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US, China leaders to meet on restricting illegal fentanyl supply

Senior American and Chinese officials will meet in Beijing this week to discuss methods to hamper the supply of fentanyl from China to the Americas, the White House announced Sunday.

The meetings on Tuesday and Wednesday will mark the beginning of the U.S.-PRC Counternarcotics Working Group, a task force attempting to “combat global illicit drug manufacturing and trafficking.”

“The U.S.-PRC Counternarcotics Working Group will provide a platform to facilitate ongoing coordination designed to tackle the illicit production, financing, and distribution of illicit drugs, and to support bilateral enforcement actions,” the White House said.

The delegation en route to China this week, led by Deputy Homeland Security Advisor Jen Daskal, will also feature high-level officials from the State Department, Treasury and Justice Department, the White House said.

The meeting marks the next step for the Biden administration in a months-long process of working with the Chinese government to stamp out fentanyl smuggling from China. The two governments began open communications over drug controls in November after years of no cooperation.

At the time, President Biden said he was skeptical of China’s commitment to the effort.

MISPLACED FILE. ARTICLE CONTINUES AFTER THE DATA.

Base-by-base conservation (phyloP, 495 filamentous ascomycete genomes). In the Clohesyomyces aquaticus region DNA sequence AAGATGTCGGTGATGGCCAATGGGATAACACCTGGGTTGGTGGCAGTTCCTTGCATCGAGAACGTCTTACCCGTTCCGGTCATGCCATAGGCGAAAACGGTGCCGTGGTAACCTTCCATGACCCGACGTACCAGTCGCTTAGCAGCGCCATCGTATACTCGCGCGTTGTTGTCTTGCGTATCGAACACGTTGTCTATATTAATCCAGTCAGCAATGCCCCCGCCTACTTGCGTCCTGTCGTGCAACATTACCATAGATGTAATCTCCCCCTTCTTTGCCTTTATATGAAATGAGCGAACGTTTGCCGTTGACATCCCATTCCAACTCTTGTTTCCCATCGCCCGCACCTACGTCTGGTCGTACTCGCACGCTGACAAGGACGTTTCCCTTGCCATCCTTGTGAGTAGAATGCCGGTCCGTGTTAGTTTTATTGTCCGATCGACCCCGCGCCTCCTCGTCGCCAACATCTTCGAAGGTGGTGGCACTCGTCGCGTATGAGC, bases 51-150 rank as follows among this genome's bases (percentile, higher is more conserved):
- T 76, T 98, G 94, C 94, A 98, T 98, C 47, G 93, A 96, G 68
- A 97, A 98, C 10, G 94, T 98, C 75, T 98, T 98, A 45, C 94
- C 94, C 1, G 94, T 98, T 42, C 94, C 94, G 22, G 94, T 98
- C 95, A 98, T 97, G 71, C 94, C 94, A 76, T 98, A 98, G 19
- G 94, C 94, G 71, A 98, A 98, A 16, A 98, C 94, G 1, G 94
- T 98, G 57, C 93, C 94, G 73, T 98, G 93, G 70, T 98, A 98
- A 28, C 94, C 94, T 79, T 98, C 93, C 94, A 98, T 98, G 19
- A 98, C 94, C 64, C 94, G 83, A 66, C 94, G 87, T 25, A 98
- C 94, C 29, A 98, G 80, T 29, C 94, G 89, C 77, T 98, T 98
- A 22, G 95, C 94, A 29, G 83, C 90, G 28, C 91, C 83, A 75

“The United States is going to seek to work together with China to target the fentanyl components. As a result of our recent diplomacy, China has already taken steps to shut down companies dealing in illicit trade of precursor chemicals,” he said in November. “We’re not just going to trust that this is happening — we have to verify it. And that’s going to save lives.”

Chinese precursor chemicals are responsible for much of the fentanyl distributed in the U.S. A significant portion of the chemicals are smuggled to Mexico, where they are manufactured into the drug.

The Treasury Department launched a similar task force in Mexico last month.

Many U.S. politicians have blamed the Chinese government for overdose deaths caused by fentanyl, while Chinese leaders have pointed to the problem as proof of government failings.

The increased cooperation on anti-drug trafficking efforts could mark a warming of relations after months of tense interactions.

Source: The Hill

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